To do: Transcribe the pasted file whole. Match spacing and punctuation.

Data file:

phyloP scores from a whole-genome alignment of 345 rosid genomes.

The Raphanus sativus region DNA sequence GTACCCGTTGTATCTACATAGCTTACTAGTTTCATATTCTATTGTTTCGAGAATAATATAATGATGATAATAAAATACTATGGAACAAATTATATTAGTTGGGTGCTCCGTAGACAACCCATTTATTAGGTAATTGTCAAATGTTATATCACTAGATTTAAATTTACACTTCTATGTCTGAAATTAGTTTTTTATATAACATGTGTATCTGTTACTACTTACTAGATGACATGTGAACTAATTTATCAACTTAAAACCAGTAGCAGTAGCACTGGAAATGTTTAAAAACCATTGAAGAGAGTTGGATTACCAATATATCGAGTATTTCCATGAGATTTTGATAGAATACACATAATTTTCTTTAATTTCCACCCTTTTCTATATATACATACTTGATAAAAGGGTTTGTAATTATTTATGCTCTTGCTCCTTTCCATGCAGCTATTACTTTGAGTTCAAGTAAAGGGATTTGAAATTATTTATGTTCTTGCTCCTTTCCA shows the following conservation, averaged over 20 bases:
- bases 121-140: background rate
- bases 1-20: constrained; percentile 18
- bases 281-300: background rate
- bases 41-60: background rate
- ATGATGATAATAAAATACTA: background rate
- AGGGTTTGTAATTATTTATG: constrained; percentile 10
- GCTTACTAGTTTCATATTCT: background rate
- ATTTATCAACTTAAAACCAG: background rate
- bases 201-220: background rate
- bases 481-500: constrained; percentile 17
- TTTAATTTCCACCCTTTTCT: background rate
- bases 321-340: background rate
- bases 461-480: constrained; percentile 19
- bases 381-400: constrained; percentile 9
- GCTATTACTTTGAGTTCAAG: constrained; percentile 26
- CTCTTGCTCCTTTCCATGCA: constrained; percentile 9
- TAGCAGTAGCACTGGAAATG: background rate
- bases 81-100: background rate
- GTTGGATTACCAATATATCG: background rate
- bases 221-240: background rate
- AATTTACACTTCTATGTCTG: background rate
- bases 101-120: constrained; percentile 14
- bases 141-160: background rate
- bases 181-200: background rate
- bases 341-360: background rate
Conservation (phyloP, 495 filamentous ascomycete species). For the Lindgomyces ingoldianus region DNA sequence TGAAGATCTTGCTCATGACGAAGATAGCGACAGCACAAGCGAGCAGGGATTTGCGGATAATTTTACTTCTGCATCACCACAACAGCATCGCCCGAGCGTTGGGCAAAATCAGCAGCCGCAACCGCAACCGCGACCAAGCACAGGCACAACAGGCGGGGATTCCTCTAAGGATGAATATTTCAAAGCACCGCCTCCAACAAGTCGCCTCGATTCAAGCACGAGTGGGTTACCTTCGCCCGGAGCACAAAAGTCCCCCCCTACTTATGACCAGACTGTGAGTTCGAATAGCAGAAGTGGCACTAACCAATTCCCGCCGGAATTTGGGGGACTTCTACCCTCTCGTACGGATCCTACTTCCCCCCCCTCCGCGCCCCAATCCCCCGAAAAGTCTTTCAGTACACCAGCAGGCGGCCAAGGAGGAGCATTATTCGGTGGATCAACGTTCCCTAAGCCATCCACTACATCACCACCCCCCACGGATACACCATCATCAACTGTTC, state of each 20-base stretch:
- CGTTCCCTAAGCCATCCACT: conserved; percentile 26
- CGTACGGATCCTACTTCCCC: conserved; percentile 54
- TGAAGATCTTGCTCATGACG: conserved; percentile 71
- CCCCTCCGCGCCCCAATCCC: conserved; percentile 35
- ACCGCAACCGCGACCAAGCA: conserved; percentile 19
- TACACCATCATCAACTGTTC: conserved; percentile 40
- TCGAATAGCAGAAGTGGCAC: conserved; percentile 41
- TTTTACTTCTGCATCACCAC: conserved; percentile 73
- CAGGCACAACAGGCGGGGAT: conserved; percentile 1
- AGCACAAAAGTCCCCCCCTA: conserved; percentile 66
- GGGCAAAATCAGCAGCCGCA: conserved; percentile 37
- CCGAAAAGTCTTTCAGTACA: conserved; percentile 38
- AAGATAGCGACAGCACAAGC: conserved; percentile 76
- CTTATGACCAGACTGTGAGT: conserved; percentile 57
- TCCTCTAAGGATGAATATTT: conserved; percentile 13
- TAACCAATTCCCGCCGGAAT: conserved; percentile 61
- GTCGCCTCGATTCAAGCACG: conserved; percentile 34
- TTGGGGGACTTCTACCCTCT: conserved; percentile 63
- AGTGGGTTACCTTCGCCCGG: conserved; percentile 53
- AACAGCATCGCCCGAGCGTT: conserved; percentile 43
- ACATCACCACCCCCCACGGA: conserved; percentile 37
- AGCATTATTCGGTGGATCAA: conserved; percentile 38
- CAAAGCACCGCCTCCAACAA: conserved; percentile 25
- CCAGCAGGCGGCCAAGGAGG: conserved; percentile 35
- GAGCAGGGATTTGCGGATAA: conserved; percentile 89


phyloP scores from a whole-genome alignment of 345 rosid genomes.

The Raphanus sativus region DNA sequence GTACCCGTTGTATCTACATAGCTTACTAGTTTCATATTCTATTGTTTCGAGAATAATATAATGATGATAATAAAATACTATGGAACAAATTATATTAGTTGGGTGCTCCGTAGACAACCCATTTATTAGGTAATTGTCAAATGTTATATCACTAGATTTAAATTTACACTTCTATGTCTGAAATTAGTTTTTTATATAACATGTGTATCTGTTACTACTTACTAGATGACATGTGAACTAATTTATCAACTTAAAACCAGTAGCAGTAGCACTGGAAATGTTTAAAAACCATTGAAGAGAGTTGGATTACCAATATATCGAGTATTTCCATGAGATTTTGATAGAATACACATAATTTTCTTTAATTTCCACCCTTTTCTATATATACATACTTGATAAAAGGGTTTGTAATTATTTATGCTCTTGCTCCTTTCCATGCAGCTATTACTTTGAGTTCAAGTAAAGGGATTTGAAATTATTTATGTTCTTGCTCCTTTCCA shows the following conservation, averaged over 20 bases:
- bases 121-140: background rate
- bases 1-20: constrained; percentile 18
- bases 281-300: background rate
- bases 41-60: background rate
- ATGATGATAATAAAATACTA: background rate
- AGGGTTTGTAATTATTTATG: constrained; percentile 10
- GCTTACTAGTTTCATATTCT: background rate
- ATTTATCAACTTAAAACCAG: background rate
- bases 201-220: background rate
- bases 481-500: constrained; percentile 17
- TTTAATTTCCACCCTTTTCT: background rate
- bases 321-340: background rate
- bases 461-480: constrained; percentile 19
- bases 381-400: constrained; percentile 9
- GCTATTACTTTGAGTTCAAG: constrained; percentile 26
- CTCTTGCTCCTTTCCATGCA: constrained; percentile 9
- TAGCAGTAGCACTGGAAATG: background rate
- bases 81-100: background rate
- GTTGGATTACCAATATATCG: background rate
- bases 221-240: background rate
- AATTTACACTTCTATGTCTG: background rate
- bases 101-120: constrained; percentile 14
- bases 141-160: background rate
- bases 181-200: background rate
- bases 341-360: background rate
Conservation (phyloP, 495 filamentous ascomycete species). For the Lindgomyces ingoldianus region DNA sequence TGAAGATCTTGCTCATGACGAAGATAGCGACAGCACAAGCGAGCAGGGATTTGCGGATAATTTTACTTCTGCATCACCACAACAGCATCGCCCGAGCGTTGGGCAAAATCAGCAGCCGCAACCGCAACCGCGACCAAGCACAGGCACAACAGGCGGGGATTCCTCTAAGGATGAATATTTCAAAGCACCGCCTCCAACAAGTCGCCTCGATTCAAGCACGAGTGGGTTACCTTCGCCCGGAGCACAAAAGTCCCCCCCTACTTATGACCAGACTGTGAGTTCGAATAGCAGAAGTGGCACTAACCAATTCCCGCCGGAATTTGGGGGACTTCTACCCTCTCGTACGGATCCTACTTCCCCCCCCTCCGCGCCCCAATCCCCCGAAAAGTCTTTCAGTACACCAGCAGGCGGCCAAGGAGGAGCATTATTCGGTGGATCAACGTTCCCTAAGCCATCCACTACATCACCACCCCCCACGGATACACCATCATCAACTGTTC, state of each 20-base stretch:
- CGTTCCCTAAGCCATCCACT: conserved; percentile 26
- CGTACGGATCCTACTTCCCC: conserved; percentile 54
- TGAAGATCTTGCTCATGACG: conserved; percentile 71
- CCCCTCCGCGCCCCAATCCC: conserved; percentile 35
- ACCGCAACCGCGACCAAGCA: conserved; percentile 19
- TACACCATCATCAACTGTTC: conserved; percentile 40
- TCGAATAGCAGAAGTGGCAC: conserved; percentile 41
- TTTTACTTCTGCATCACCAC: conserved; percentile 73
- CAGGCACAACAGGCGGGGAT: conserved; percentile 1
- AGCACAAAAGTCCCCCCCTA: conserved; percentile 66
- GGGCAAAATCAGCAGCCGCA: conserved; percentile 37
- CCGAAAAGTCTTTCAGTACA: conserved; percentile 38
- AAGATAGCGACAGCACAAGC: conserved; percentile 76
- CTTATGACCAGACTGTGAGT: conserved; percentile 57
- TCCTCTAAGGATGAATATTT: conserved; percentile 13
- TAACCAATTCCCGCCGGAAT: conserved; percentile 61
- GTCGCCTCGATTCAAGCACG: conserved; percentile 34
- TTGGGGGACTTCTACCCTCT: conserved; percentile 63
- AGTGGGTTACCTTCGCCCGG: conserved; percentile 53
- AACAGCATCGCCCGAGCGTT: conserved; percentile 43
- ACATCACCACCCCCCACGGA: conserved; percentile 37
- AGCATTATTCGGTGGATCAA: conserved; percentile 38
- CAAAGCACCGCCTCCAACAA: conserved; percentile 25
- CCAGCAGGCGGCCAAGGAGG: conserved; percentile 35
- GAGCAGGGATTTGCGGATAA: conserved; percentile 89